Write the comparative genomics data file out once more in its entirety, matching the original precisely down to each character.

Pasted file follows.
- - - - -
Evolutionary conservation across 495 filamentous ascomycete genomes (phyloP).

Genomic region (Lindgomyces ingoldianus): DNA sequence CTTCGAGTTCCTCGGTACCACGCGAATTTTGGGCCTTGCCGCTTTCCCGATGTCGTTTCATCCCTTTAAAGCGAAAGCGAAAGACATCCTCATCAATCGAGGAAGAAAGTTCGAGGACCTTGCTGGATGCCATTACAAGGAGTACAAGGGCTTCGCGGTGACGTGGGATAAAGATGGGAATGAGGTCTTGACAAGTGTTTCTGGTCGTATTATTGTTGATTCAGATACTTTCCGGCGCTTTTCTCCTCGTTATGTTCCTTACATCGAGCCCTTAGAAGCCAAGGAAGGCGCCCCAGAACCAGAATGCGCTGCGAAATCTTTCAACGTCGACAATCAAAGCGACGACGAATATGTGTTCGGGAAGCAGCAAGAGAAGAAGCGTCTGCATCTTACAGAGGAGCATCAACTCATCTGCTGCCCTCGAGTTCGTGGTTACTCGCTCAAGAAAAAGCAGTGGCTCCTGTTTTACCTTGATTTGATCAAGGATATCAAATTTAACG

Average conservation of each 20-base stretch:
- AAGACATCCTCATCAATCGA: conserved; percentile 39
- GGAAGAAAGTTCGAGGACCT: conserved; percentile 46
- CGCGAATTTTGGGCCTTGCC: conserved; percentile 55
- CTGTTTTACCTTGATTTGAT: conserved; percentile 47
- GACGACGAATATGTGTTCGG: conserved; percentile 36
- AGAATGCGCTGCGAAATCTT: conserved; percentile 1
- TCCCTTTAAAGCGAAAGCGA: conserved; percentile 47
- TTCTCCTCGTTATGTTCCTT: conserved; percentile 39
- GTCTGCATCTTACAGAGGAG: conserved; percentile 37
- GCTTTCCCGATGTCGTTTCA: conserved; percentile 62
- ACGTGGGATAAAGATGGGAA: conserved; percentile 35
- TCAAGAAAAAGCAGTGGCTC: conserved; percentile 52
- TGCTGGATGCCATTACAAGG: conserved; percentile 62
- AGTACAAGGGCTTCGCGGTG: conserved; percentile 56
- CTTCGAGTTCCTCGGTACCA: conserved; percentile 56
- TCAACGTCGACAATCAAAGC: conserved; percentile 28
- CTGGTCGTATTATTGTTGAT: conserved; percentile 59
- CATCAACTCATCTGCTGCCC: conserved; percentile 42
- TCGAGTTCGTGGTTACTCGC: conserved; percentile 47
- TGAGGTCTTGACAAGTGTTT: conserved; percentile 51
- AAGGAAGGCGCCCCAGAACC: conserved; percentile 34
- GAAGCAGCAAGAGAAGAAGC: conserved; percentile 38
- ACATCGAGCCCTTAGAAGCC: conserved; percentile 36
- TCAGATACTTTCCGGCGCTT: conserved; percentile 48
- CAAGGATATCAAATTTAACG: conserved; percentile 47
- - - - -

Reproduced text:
Evolutionary conservation across 495 filamentous ascomycete genomes (phyloP).

Genomic region (Lindgomyces ingoldianus): DNA sequence CTTCGAGTTCCTCGGTACCACGCGAATTTTGGGCCTTGCCGCTTTCCCGATGTCGTTTCATCCCTTTAAAGCGAAAGCGAAAGACATCCTCATCAATCGAGGAAGAAAGTTCGAGGACCTTGCTGGATGCCATTACAAGGAGTACAAGGGCTTCGCGGTGACGTGGGATAAAGATGGGAATGAGGTCTTGACAAGTGTTTCTGGTCGTATTATTGTTGATTCAGATACTTTCCGGCGCTTTTCTCCTCGTTATGTTCCTTACATCGAGCCCTTAGAAGCCAAGGAAGGCGCCCCAGAACCAGAATGCGCTGCGAAATCTTTCAACGTCGACAATCAAAGCGACGACGAATATGTGTTCGGGAAGCAGCAAGAGAAGAAGCGTCTGCATCTTACAGAGGAGCATCAACTCATCTGCTGCCCTCGAGTTCGTGGTTACTCGCTCAAGAAAAAGCAGTGGCTCCTGTTTTACCTTGATTTGATCAAGGATATCAAATTTAACG

Average conservation of each 20-base stretch:
- AAGACATCCTCATCAATCGA: conserved; percentile 39
- GGAAGAAAGTTCGAGGACCT: conserved; percentile 46
- CGCGAATTTTGGGCCTTGCC: conserved; percentile 55
- CTGTTTTACCTTGATTTGAT: conserved; percentile 47
- GACGACGAATATGTGTTCGG: conserved; percentile 36
- AGAATGCGCTGCGAAATCTT: conserved; percentile 1
- TCCCTTTAAAGCGAAAGCGA: conserved; percentile 47
- TTCTCCTCGTTATGTTCCTT: conserved; percentile 39
- GTCTGCATCTTACAGAGGAG: conserved; percentile 37
- GCTTTCCCGATGTCGTTTCA: conserved; percentile 62
- ACGTGGGATAAAGATGGGAA: conserved; percentile 35
- TCAAGAAAAAGCAGTGGCTC: conserved; percentile 52
- TGCTGGATGCCATTACAAGG: conserved; percentile 62
- AGTACAAGGGCTTCGCGGTG: conserved; percentile 56
- CTTCGAGTTCCTCGGTACCA: conserved; percentile 56
- TCAACGTCGACAATCAAAGC: conserved; percentile 28
- CTGGTCGTATTATTGTTGAT: conserved; percentile 59
- CATCAACTCATCTGCTGCCC: conserved; percentile 42
- TCGAGTTCGTGGTTACTCGC: conserved; percentile 47
- TGAGGTCTTGACAAGTGTTT: conserved; percentile 51
- AAGGAAGGCGCCCCAGAACC: conserved; percentile 34
- GAAGCAGCAAGAGAAGAAGC: conserved; percentile 38
- ACATCGAGCCCTTAGAAGCC: conserved; percentile 36
- TCAGATACTTTCCGGCGCTT: conserved; percentile 48
- CAAGGATATCAAATTTAACG: conserved; percentile 47